National Taiwan University Hospital yesterday revealed a suspected relapse case of SARS which, once confirmed, would be the first relapse in the country.
The suspected relapse patient, a middle-aged woman, sought medical treatment at the hospital on April 23 after developing a fever. She was reported as a suspected SARS case but left the hospital on May 12 after the fever had subsided for five consecutive days.
The suspected patient returned to the university hospital on Monday after she developed another fever and was hospitalized when the hospital found her lung X-ray showed abnormal developments. She was then listed as a probable SARS case.
"The middle-aged patient was allowed to leave the hospital because her fever subsided for five days and she met the health department's guidelines for discharge from hospitalization," explained Chang Shan-chwen (張上淳), director of the hospital's Infectious Disease Department yesterday.
The patient had been under home quarantine after she left the hospital. She came out of quarantine a week later after she developed a fever and returned to the hospital.
Chang admitted that he was worried that the patient might have the capability to transmit the disease after she developed SARS symptoms again.
"But it is unlikely that other people contracted the diseasebecause she was under home quarantine right after she left the hospital," he said.
Chang said this case highlights why people should adhere to the strict home quarantine.
Chang said a final confirmation of whether the woman had relapsed or is suffering from another infection will have to wait until the tests have been completed.
"The seven-day duration between when the patient left the hospital and her second hospitalization indicated that she either relapsed or had contracted SARS a second time," he said.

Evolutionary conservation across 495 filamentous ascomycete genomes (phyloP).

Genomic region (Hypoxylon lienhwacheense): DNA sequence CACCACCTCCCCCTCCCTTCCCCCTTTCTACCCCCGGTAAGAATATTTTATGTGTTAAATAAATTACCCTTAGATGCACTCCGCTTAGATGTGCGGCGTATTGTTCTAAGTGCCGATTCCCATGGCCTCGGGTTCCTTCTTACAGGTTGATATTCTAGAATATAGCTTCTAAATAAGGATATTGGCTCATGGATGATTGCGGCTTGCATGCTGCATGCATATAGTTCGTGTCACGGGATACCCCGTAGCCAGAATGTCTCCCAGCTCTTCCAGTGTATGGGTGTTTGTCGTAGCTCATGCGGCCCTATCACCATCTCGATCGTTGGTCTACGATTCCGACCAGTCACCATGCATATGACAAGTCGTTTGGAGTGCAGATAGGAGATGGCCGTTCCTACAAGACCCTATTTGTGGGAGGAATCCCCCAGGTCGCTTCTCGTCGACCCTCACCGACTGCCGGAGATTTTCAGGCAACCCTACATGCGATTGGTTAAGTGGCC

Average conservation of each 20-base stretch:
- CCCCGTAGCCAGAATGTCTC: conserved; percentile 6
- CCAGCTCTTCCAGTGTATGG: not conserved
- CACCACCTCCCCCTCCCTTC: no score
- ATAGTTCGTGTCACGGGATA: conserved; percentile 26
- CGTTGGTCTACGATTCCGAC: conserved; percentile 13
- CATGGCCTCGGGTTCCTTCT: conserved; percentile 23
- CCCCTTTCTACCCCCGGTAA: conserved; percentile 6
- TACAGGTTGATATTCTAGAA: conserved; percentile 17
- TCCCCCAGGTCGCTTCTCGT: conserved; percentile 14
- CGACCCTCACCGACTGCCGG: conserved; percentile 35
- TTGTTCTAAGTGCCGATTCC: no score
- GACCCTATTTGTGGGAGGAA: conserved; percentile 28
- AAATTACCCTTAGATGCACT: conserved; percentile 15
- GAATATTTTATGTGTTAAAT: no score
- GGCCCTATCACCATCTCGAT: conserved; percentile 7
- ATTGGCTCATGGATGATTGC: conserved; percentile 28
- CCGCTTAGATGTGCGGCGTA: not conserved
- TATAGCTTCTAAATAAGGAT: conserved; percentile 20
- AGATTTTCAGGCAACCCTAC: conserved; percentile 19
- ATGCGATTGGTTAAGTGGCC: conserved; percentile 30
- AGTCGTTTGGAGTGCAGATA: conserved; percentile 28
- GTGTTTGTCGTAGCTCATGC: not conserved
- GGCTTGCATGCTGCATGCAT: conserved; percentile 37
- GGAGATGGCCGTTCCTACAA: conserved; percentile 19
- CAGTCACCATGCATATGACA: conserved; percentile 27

Chang said that two other cases recovering from the illness had returned to the hospital after developing symptoms such as diarrhea, cough and shortness of breath.
In related news, hospital staff said an earlier case of a Guangdong-based Taiwanese businessman who died last January might have been Taiwan's first SARS fatality.
DPP Legislator Trong Chai (蔡同榮) said this was the first instance of a Taiwanese citizen dying of SARS in China, but the real cause of his death was concealed by Chinese authorities.
Huang's elder sister, a head nurse at the hospital, later confirmed that she thought her brother's sudden death in January, only two weeks after he returned to Guangdong, was related to SARS.
"My professional experience led me to doubt the Chinese claim that my brother died of tuberculosis in two weeks. The disease should not claim one's life in such a short period," the woman said.
She said Chang recently recalled her brother's death and found that Huang's X-rays showed evidence of SARS.
Huang urged the government to open an investigation into reported deaths of Taiwanese businesspeople in China over the past year as "indications of the outbreak may surface."